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Credit: Masao Nakagami


What did The White Stripes play at their first ever gigs?

In 1997, Jack and Meg White were just one of many struggling, young and married couples on the outskirts of Detroit, Michigan. Jack was a part-time musician who worked as an upholsterer, while Meg was a bartender with no experience in music. They were both only 22 years old.

On a whim, Meg decided to start pounding away on Jack’s drums one day. The result was brutish, unpretentious, and completely refreshing for Jack, who decided to join in on guitar. After mulling over a few ideas, the duo decided to form a new band focused on minimalist blues-based garage punk stylized after one of Jack’s favourite acts, The Flat Duo Jets. Taking their own surname, The White Stripes were officially born.

By August of that year, the two decided they were ready to perform live. For the band’s first official gig, the White’s turned to The Gold Dollar, a ramshackle bar where Jack had previously played with band’s like The Go and Goober and the Peas.

August 14th was an open mic night, the perfect setting for a new band with no history or clout. Jack, self-facing, introduces himself and Meg to the audience by thanking them and promising to “bore you for two or three songs”. The result is anything but: the band’s signature blend of Meg’s simple pounding drums, Jack’s harried howl, and plenty of distorted blues riffage show a group whose sound is already fully formed.

A few years ago, Jack’s Third Man Records found a fairly high-quality recording of the three-song gig and published it as The White Stripes’ The First Show: Live On Bastille Day. Roaring to life with a fatalistic take on Cab Calloway’s ‘St. James Infirmary’, the duo burst through their first original, ‘Jimmy the Exploder’, and their own interpretation of the doo-wop classic ‘Love Potion #9’.

The very next day, the band were invited back for a proper set. The three songs played the previous night were once again trotted out, but the eleven-song setlist for August 15th shows the ever-growing creativity produced by the relatively new group. Tracks that would be the cornerstones of the early White Stripes canon, including the band’s second-ever single ‘Lafayette Blues’ and the blistering riff-rocker ‘Screwdriver’ that would appear on the band’s self-titled 1999 debut LP, are featured, as are songs that would appear on later album’s like De Stijl‘s ‘Why Can’t You Be Nicer to Me?’ and White Blood Cells ‘I Can Learn’.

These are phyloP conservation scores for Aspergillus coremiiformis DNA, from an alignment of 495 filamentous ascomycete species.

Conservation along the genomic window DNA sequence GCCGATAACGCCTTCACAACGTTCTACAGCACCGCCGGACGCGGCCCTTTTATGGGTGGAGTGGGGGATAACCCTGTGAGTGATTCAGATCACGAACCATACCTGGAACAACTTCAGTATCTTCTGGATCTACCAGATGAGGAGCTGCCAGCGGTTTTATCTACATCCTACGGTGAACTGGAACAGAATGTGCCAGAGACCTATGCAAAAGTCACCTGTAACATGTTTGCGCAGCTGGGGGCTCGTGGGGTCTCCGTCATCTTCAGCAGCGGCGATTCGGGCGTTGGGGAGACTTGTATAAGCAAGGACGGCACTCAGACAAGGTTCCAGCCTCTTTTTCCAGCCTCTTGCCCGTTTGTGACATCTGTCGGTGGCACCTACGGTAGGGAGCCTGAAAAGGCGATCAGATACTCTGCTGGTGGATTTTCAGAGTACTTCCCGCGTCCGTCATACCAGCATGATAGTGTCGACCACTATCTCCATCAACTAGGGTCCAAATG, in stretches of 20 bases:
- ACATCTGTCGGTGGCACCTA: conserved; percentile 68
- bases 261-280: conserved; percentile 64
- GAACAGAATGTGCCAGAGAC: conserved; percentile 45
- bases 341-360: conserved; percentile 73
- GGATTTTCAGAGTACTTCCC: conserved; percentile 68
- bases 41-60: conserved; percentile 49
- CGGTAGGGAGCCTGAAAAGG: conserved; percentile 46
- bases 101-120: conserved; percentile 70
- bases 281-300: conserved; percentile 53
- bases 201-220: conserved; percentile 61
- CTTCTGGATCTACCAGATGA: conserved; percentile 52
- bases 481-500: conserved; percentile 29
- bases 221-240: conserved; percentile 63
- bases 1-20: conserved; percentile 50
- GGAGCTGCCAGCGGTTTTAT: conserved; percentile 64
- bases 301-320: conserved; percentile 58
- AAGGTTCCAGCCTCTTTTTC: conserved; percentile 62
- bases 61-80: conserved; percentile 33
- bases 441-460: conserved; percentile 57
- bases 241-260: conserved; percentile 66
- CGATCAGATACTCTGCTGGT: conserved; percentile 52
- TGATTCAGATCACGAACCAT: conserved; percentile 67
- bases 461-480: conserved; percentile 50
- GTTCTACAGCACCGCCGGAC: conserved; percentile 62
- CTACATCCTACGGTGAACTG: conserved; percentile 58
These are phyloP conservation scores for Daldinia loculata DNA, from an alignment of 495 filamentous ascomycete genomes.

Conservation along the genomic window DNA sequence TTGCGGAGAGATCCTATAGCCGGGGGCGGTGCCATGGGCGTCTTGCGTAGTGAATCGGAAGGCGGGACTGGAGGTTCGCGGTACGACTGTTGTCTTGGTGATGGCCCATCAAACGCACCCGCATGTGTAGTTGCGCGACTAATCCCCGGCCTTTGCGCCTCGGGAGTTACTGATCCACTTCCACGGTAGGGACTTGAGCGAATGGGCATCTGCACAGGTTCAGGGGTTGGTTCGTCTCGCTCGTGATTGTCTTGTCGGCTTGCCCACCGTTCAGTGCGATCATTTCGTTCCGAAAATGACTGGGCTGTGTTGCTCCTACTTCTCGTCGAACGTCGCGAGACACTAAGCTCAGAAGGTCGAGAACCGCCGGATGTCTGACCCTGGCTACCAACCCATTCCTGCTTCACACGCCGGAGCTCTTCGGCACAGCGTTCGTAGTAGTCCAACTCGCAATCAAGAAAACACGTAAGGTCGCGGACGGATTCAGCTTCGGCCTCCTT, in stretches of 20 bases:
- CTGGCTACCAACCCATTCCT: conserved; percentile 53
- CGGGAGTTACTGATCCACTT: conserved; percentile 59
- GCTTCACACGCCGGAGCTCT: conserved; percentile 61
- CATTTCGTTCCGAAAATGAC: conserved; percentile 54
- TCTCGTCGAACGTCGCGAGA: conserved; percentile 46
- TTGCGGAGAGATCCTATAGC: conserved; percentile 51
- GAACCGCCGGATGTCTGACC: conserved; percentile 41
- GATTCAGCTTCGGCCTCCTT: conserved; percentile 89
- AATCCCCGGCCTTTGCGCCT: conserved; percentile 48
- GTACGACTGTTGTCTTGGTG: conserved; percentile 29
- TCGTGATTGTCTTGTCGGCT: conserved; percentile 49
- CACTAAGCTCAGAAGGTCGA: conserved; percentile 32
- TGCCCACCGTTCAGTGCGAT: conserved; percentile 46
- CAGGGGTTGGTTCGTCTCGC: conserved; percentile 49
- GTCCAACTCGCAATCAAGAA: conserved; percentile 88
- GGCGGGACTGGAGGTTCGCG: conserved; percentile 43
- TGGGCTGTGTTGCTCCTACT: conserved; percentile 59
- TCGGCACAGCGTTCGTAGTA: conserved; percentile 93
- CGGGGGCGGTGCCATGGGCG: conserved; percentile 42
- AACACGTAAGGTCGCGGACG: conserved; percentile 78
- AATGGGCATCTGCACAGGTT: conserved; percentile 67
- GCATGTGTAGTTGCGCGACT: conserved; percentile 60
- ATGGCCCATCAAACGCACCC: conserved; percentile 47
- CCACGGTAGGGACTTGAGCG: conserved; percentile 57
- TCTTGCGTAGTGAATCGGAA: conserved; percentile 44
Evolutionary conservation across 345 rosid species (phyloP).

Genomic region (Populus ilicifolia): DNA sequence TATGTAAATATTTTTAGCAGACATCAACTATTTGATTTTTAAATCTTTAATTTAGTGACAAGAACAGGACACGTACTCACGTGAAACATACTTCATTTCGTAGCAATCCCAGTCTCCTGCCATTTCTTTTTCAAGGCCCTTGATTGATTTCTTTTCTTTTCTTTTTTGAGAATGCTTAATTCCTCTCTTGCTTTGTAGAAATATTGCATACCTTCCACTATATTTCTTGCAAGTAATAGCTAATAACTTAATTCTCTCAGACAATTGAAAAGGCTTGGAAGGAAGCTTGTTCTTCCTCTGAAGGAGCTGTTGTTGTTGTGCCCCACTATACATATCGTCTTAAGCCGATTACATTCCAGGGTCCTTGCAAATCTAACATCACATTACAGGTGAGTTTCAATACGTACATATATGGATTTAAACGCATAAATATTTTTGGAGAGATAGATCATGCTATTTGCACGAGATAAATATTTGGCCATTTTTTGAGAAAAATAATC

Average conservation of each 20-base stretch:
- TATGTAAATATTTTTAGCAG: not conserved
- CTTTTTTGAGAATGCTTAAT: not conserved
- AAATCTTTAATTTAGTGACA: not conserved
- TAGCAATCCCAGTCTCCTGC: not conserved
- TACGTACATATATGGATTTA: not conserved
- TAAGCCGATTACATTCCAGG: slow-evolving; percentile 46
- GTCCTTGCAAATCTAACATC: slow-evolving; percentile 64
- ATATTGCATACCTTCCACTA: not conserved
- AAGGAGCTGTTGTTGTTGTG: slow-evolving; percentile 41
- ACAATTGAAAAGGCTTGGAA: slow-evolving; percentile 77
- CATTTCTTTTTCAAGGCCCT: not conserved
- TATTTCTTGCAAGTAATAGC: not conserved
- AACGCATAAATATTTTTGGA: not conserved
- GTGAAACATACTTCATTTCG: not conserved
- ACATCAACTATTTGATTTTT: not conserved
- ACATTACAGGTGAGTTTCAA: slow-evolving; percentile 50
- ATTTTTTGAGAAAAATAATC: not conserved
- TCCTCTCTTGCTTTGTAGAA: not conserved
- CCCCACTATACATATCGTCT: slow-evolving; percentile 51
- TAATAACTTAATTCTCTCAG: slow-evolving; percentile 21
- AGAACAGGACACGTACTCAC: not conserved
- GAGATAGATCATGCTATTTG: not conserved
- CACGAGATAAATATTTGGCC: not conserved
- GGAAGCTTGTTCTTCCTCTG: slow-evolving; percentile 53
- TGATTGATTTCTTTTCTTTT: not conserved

The band also pay tribute to hometown Detroit heroes The Stooges by covering ‘T.V. Eye’ from the band’s legendary 1970 album ‘Fun House’. All told, the band put their own raw power on full display, even at their earliest stages. The band, and the venues, would get bigger from here, but their sound never wavered from where they started: loud, stomping blues-rock that leaves excess and flash at the door.

The White Stripes first show, August 14th, 1997 setlist:

  1. ‘St. James Infirmary’ (Traditional cover)
  2. ‘Jimmy the Exploder’
  3. ‘Love Potion #9’ (The Clovers cover)

The White Stripes second show August 15th, 1997 setlist:

  1. ‘St. James Infirmary’ (Traditional cover)
  2. ‘Jimmy the Exploder’
  3. ‘Red Bowling Ball Ruth’
  4. ‘I Can Learn’
  5. ‘Love Potion #9’ (The Clovers cover)
  6. ‘Why Can’t You Be Nicer to Me?’
  7. ‘Lafayette Blues’
  8. ‘Jumble, Jumble’
  9. ‘T.V. Eye’ (The Stooges cover)
  10. ‘Little People’
  11. ‘Screwdriver’